Cystic fibrosis and antibiotic hypersensitivity: Present knowledge and practical approach

D. Caimmi, R. Chiron, F. Tremblay, S. Caimmi, A. Ricci, A. Licari, Gl Marseglia

Research output: Contribution to journalArticle

Abstract

Cystic fibrosis is one of the most common fatal genetic diseases (1 in 2500 births). The defect causing the disease is localized on the 7q31 gene, which codifies for the CFTR (Cystic Fibrosis Transmembrane Conductance Regulator) transmembrane protein. CFTR is a chloride channel localized on the epithelial cells of the mucosa of the respiratory tract, pancreatic ducts, biliary tree, intestine, vas deferens, and sweat glands. More than 2000 different mutations are currently known; some are prominent or relatively frequent, ranging from one population to another. The most frequent complications of cystic fibrosis are those affecting the bronchial tree. Patients suffer from recurrent lung infections, which involve a progressive loss of lung function. The pulmonary infections are frequent or chronic and limit the quality of life of patients. In addition to being enormously exposed to antibiotics, they have many more opportunities to develop hypersensitivity reactions to these molecules. Only a complete allergy work-up with a detailed analysis of the clinical history, skin tests and provocation test can show if the patient has actually experienced an allergic hypersensitivity reaction. Desensitization is to be considered as a treatment that may help patients benefit from antibiotic treatment in those cases in which they have a proven allergy to a certain molecule.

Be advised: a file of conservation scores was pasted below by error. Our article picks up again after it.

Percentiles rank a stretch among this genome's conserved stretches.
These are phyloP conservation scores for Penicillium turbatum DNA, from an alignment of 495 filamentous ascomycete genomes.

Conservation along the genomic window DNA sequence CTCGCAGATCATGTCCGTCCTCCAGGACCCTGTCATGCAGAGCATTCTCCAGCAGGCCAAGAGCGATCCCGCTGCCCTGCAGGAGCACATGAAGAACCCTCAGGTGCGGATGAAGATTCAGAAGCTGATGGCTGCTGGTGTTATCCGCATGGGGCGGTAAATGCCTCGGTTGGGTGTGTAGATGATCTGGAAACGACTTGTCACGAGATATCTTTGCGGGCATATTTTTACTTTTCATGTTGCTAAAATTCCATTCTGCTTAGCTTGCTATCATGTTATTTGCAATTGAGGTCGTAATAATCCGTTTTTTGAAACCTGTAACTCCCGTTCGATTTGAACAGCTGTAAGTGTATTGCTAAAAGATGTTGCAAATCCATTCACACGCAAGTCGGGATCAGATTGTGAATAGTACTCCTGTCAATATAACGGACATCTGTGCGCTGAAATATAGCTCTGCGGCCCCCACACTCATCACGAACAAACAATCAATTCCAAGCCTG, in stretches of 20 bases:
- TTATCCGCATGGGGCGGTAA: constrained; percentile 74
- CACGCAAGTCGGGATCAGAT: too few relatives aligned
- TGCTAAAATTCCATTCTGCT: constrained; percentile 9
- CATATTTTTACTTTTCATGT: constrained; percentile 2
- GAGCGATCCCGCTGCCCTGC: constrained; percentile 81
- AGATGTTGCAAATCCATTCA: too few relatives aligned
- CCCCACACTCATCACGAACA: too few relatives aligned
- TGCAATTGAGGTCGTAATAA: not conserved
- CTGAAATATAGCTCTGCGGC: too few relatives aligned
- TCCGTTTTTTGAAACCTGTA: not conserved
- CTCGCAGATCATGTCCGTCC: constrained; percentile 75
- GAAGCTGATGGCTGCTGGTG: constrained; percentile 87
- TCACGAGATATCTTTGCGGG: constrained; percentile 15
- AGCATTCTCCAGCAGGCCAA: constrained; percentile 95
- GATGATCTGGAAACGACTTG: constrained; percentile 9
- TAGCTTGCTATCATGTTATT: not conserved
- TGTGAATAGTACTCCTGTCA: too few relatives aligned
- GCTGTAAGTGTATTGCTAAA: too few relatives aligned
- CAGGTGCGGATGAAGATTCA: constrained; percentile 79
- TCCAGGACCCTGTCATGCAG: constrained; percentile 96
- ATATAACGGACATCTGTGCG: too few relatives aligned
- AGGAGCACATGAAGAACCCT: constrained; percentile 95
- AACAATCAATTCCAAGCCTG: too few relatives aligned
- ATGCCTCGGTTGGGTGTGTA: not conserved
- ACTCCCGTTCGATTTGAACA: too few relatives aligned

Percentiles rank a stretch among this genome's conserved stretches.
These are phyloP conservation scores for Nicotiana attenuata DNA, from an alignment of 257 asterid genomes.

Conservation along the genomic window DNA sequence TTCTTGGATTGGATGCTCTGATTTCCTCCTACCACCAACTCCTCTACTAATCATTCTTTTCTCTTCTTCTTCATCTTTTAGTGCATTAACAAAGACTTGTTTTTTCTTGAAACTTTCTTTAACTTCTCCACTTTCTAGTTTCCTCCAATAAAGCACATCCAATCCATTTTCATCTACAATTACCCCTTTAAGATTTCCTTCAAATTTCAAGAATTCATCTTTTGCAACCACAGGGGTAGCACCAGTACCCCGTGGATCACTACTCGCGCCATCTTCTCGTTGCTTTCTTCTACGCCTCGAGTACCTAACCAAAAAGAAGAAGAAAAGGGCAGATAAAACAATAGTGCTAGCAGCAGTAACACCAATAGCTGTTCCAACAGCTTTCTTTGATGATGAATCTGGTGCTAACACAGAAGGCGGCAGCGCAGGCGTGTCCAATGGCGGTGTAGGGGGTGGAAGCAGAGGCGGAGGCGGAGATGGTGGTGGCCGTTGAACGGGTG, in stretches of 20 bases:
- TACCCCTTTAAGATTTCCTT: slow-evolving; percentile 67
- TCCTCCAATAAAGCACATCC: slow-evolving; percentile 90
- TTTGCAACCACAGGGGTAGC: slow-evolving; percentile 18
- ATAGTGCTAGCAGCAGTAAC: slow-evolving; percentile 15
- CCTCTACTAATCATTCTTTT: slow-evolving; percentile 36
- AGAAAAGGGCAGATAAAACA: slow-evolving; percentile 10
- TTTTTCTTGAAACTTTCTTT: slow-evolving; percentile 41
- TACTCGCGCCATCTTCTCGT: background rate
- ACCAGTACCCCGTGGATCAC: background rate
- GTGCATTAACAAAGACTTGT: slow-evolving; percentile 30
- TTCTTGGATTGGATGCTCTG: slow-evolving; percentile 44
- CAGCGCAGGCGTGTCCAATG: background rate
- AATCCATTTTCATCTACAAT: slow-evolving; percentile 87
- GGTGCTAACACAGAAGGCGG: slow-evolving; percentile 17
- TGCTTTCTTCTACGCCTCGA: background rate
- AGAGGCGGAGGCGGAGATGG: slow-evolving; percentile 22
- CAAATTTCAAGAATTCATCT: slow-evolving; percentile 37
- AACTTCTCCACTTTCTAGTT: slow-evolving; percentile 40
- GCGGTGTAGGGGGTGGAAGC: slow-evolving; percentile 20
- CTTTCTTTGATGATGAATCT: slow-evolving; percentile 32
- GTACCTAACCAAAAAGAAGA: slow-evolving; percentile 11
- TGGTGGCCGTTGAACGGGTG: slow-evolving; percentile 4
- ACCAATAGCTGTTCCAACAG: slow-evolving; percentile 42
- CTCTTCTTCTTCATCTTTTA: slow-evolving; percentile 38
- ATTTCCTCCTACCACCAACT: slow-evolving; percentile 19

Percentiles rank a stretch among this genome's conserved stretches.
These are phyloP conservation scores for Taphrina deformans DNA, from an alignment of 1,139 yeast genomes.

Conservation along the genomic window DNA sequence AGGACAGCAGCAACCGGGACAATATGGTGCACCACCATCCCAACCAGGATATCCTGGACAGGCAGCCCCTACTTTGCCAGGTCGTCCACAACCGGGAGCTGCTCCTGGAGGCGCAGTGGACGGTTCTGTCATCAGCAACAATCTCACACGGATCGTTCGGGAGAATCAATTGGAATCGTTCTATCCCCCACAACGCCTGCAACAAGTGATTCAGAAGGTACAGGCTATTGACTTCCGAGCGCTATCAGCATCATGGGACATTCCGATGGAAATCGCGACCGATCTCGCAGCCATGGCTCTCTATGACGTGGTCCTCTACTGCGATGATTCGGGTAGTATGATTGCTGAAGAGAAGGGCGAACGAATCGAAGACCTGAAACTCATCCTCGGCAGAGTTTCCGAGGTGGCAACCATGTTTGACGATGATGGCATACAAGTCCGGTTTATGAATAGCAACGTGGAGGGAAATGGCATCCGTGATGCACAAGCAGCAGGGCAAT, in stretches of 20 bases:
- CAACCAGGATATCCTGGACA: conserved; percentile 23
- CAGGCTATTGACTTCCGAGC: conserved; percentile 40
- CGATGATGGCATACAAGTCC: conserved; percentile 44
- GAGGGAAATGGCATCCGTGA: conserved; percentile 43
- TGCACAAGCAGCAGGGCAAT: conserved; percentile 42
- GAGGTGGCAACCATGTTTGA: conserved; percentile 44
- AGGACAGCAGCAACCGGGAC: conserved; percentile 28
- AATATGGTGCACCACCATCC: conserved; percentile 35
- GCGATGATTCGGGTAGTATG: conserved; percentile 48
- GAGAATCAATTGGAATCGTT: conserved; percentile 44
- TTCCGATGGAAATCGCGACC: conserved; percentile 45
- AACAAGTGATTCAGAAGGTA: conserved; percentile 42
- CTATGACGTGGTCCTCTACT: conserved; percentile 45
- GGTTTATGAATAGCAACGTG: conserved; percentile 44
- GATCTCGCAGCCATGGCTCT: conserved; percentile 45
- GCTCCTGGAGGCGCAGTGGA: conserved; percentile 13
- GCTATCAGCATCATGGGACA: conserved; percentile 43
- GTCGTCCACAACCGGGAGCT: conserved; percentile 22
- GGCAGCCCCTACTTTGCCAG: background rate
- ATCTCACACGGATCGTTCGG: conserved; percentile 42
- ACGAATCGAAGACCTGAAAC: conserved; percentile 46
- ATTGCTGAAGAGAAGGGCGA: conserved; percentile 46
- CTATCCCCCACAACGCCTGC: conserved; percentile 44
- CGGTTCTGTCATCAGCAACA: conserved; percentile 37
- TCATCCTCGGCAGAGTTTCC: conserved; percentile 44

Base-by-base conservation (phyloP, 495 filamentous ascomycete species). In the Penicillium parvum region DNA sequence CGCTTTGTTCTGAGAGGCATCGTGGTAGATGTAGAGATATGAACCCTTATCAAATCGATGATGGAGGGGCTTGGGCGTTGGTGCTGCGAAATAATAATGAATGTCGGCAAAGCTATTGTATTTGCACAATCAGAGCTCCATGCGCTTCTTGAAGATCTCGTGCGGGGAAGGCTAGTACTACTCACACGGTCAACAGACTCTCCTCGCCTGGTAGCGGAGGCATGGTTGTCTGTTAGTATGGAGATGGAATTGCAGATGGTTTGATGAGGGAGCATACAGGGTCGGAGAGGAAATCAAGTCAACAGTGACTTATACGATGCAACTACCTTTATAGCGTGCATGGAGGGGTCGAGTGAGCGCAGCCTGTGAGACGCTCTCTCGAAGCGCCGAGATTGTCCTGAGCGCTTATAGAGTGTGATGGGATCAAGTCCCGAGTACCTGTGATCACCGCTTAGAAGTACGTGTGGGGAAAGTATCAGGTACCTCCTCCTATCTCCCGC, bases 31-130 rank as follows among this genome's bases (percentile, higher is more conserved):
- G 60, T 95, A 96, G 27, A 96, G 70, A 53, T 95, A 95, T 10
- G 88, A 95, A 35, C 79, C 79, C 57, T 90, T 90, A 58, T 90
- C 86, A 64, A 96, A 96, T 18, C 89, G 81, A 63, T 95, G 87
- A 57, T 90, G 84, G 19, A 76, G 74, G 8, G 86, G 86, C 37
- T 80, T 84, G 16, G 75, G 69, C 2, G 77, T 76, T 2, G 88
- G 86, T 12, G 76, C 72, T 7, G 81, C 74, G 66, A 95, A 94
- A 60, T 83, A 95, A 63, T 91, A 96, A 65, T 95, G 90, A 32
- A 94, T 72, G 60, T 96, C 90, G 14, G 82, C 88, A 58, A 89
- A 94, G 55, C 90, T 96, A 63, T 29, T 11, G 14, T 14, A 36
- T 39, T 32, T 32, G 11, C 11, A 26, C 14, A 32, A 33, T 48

Original languageEnglish
Pages (from-to)29-37
Number of pages9
JournalJournal of Biological Regulators and Homeostatic Agents
Volume29
Issue number2
Publication statusPublished - Apr 1 2015

    Fingerprint

Keywords

  • Allergy work-up
  • Antibiotics
  • Cystic fibrosis
  • Desensitization
  • Drug allergy

ASJC Scopus subject areas

  • Medicine(all)

Cite this